IN FOCUS: NCAA Tennis Champions

by Hannah Martin
IN FOCUS: NCAA Tennis Champions

Fueled by M&M’s, Jessica Golovin and Eden Richardson last spring became the first duo in LSU history to claim the NCAA Division I Women’s Tennis Doubles title.

Yet six months later, it still hasn’t sunk in for Richardson, now a sophomore.

The week of the NCAA Tournament in Winston-Salem, N.C., and leading up to the championship round, the pair made sure to get into a rhythm of doing the same things every day from their practice routines to the food they ate at the same restaurants.

“We got quite superstitious,” Richardson said.

That’s where the M&M’s come in.

Each night after Golovin and Richardson had finished their daily routine, they would sneak the chocolate candy into their room. It worked in their favor. For Golovin and Richardson, it was important to establish a good relationship on and off the court to be able to compete at a high level. The most important aspect was communication.

The relationship that Golovin and Richardson built throughout the season played a major role in the duo’s success all the way through the national championship.

“We just click,” said Golovin, now a senior. “We have our moments where we just laugh on the court, and I think sometimes even getting away from the court helps us. We know each play we are going to play ahead of time and we know what the other one is thinking. We know each other well, so it’s easy to figure each other out when we need to.”

However, there was a time when the pair didn’t mesh well together, and co-head coach Julia Sell almost split Golovin and Richardson up.

“It’s really ironic,” Sell said. “We joke with them all the time. There was a week in February where we almost separated them. They were struggling and being stubborn about some adjustments, and I remember specifically the day we just hammered it out. That day they made some shifts and everything just started to click after that, not just with their games but with their personalities and the way they worked together and the way they communicated.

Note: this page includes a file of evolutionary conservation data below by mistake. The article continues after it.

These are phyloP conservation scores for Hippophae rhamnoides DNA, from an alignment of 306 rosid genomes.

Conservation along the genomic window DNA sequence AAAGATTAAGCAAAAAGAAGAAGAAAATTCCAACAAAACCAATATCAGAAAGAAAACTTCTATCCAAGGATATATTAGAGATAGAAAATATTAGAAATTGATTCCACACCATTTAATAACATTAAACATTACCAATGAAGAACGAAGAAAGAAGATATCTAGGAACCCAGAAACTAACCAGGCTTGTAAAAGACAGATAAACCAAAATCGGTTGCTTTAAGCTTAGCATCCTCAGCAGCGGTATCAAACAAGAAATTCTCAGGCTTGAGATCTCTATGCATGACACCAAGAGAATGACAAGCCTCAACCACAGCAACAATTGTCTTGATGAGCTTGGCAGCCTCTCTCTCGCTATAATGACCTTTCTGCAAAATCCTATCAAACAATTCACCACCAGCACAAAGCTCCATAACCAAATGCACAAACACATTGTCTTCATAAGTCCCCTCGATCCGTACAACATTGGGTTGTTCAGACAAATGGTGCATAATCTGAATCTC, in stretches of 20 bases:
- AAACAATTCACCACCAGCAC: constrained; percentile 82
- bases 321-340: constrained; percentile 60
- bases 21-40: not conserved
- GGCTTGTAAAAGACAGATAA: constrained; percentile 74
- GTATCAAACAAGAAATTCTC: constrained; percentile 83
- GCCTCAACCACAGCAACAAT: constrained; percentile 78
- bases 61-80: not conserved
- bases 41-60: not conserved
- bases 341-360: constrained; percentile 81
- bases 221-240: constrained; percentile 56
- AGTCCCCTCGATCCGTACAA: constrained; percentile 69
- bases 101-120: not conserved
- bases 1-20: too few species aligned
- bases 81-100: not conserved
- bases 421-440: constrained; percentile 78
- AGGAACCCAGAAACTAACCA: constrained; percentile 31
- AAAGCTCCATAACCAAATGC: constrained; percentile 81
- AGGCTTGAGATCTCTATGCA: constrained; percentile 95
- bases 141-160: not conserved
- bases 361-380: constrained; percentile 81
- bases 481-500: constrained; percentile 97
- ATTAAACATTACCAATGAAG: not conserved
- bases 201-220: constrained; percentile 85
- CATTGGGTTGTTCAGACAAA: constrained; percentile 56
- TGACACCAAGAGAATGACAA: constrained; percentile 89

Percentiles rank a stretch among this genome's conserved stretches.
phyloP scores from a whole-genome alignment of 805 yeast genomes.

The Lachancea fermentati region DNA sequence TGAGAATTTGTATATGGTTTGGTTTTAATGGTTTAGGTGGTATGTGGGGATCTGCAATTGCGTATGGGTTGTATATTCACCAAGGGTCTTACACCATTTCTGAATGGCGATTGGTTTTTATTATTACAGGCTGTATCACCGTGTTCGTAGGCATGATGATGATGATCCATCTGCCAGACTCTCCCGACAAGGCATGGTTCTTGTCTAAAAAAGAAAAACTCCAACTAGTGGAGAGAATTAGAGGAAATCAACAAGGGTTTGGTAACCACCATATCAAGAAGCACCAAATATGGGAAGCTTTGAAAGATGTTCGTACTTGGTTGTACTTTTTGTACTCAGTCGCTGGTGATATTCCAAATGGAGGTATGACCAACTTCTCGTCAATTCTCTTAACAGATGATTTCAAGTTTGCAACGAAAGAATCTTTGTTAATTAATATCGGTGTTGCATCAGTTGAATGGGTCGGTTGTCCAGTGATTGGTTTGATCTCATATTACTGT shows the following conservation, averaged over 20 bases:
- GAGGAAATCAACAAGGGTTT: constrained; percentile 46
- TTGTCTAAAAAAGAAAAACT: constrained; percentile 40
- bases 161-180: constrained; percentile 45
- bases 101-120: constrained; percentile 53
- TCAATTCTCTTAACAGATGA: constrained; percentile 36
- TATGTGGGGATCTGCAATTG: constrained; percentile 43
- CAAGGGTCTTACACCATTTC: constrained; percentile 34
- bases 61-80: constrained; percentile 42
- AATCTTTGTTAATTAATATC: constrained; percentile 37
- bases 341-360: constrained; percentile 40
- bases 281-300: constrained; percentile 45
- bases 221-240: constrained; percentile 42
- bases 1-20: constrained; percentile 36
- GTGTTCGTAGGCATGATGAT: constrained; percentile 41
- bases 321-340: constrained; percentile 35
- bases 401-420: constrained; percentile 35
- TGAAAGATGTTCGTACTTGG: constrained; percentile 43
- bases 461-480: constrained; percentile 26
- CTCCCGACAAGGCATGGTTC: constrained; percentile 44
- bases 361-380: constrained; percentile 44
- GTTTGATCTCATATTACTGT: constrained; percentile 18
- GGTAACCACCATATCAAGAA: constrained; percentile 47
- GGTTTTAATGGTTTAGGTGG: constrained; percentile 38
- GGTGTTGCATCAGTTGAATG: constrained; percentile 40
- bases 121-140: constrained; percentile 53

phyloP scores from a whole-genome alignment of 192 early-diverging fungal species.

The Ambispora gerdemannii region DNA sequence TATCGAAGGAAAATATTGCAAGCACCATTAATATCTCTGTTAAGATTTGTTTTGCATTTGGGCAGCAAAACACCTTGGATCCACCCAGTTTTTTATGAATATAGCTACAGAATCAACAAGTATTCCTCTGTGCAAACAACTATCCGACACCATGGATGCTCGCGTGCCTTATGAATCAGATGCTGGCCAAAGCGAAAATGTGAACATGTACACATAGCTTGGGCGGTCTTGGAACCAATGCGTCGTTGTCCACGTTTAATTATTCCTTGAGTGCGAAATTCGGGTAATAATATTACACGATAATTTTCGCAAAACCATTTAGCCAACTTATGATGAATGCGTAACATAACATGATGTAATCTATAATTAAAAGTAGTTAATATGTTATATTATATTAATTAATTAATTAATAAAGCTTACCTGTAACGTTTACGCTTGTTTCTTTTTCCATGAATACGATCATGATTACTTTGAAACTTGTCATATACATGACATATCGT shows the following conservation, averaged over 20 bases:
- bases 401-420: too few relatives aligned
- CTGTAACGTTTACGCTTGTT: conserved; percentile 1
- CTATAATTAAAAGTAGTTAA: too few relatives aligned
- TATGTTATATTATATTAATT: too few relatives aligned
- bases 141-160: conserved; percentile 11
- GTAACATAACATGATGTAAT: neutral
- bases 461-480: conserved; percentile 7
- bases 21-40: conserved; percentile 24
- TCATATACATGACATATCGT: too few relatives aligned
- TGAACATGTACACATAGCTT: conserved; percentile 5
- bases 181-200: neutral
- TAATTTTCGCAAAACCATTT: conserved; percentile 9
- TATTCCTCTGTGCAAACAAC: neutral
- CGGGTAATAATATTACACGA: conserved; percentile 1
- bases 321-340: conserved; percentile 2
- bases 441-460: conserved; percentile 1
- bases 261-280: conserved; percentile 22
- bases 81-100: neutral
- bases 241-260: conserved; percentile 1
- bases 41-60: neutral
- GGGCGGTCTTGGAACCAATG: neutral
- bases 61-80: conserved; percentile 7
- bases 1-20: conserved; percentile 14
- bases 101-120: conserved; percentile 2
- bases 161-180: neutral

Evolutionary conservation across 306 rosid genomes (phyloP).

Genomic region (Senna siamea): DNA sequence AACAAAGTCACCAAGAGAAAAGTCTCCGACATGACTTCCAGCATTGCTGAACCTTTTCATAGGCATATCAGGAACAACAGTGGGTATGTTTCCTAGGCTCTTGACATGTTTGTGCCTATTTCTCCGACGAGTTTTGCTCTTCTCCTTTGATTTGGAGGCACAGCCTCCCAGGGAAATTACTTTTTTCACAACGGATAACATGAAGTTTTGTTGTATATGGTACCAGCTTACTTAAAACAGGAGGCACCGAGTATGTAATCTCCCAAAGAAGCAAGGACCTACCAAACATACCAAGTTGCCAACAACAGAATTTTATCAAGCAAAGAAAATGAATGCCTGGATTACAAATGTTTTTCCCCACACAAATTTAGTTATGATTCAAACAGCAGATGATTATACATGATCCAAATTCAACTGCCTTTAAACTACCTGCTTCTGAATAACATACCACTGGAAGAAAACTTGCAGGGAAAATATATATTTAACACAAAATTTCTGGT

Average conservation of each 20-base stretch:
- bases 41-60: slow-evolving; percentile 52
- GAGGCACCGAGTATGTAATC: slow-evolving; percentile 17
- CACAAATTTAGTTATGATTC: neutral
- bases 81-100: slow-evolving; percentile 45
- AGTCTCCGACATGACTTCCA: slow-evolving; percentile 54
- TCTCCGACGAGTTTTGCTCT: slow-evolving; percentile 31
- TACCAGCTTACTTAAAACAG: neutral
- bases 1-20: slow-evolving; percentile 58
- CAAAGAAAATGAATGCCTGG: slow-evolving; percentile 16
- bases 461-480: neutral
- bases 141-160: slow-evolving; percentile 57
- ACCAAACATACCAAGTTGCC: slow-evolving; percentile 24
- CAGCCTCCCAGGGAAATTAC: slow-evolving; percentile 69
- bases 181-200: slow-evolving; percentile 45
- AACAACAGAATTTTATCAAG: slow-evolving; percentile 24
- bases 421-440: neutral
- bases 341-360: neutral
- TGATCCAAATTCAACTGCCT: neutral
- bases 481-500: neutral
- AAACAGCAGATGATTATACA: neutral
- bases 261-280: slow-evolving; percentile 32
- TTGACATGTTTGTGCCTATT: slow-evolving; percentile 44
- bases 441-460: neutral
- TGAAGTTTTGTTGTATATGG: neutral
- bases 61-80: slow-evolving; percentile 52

“They just kept getting better and better. They communicate clearly, positively and they are both incredibly competitive. What they did in that tournament, it wasn’t surprising. But it started that day in February and it just kept building all the way through.”

The duo cruised through the rest of the season after that one day in February and ended the season with a 19-8 record. They also picked up six wins against Top 15 teams, ultimately landing the pair a spot in the NCAA Tournament at No. 29.

“They were actually the last team in the draw at NCAAs and they won it,” Sell said. “I think it’s a testament to not only their hard work, but the way that they are improving.”

“During the finals I remember the night before, I told Eden, ‘We can do this,’” Golovin said. “I knew I had to be the leader in that situation, and I knew it was her first time so I had to be a leader at the moment. I remember being so excited and I knew this was such a huge opportunity for us and for the school. We wanted to make history.”

And history they made. In the program’s 42-year history, it was the first time that an LSU pair would even compete in the championship round of the NCAA Tournament.

“We strive to win,” Golovin said. “We were really good competitors that day. That’s why we did well. We just competed.”

The LSU pair faced off against the country’s No. 13 ranked duo from Oklahoma State.

During the final, a weather delay moved the match indoors. Richardson said the move worked to the duo’s advantage and that they play better and more aggressive indoors.

“On the day, we were obviously nervous, but I think we used it in a good way,” Richardson said. “We were excited for it.”

It didn’t take long to claim the title as Golovin and Richardson defeated their opponents in straight sets by scores of 6-3, 6-2.

“We just have to keep going,” Golovin said. “I just want to make sure to have a good senior season, and I know that she’s a competitor. She’s awesome and I love playing with her, so I know that we’re going to keep going and I think as the season goes we get better and better. The more match play we get, it’ll be more solid and it will be good for us.”

While the stakes are high for this season, Golovin and Richardson know what it takes to make it to the end: blood, sweat, tears and a few M&M’s.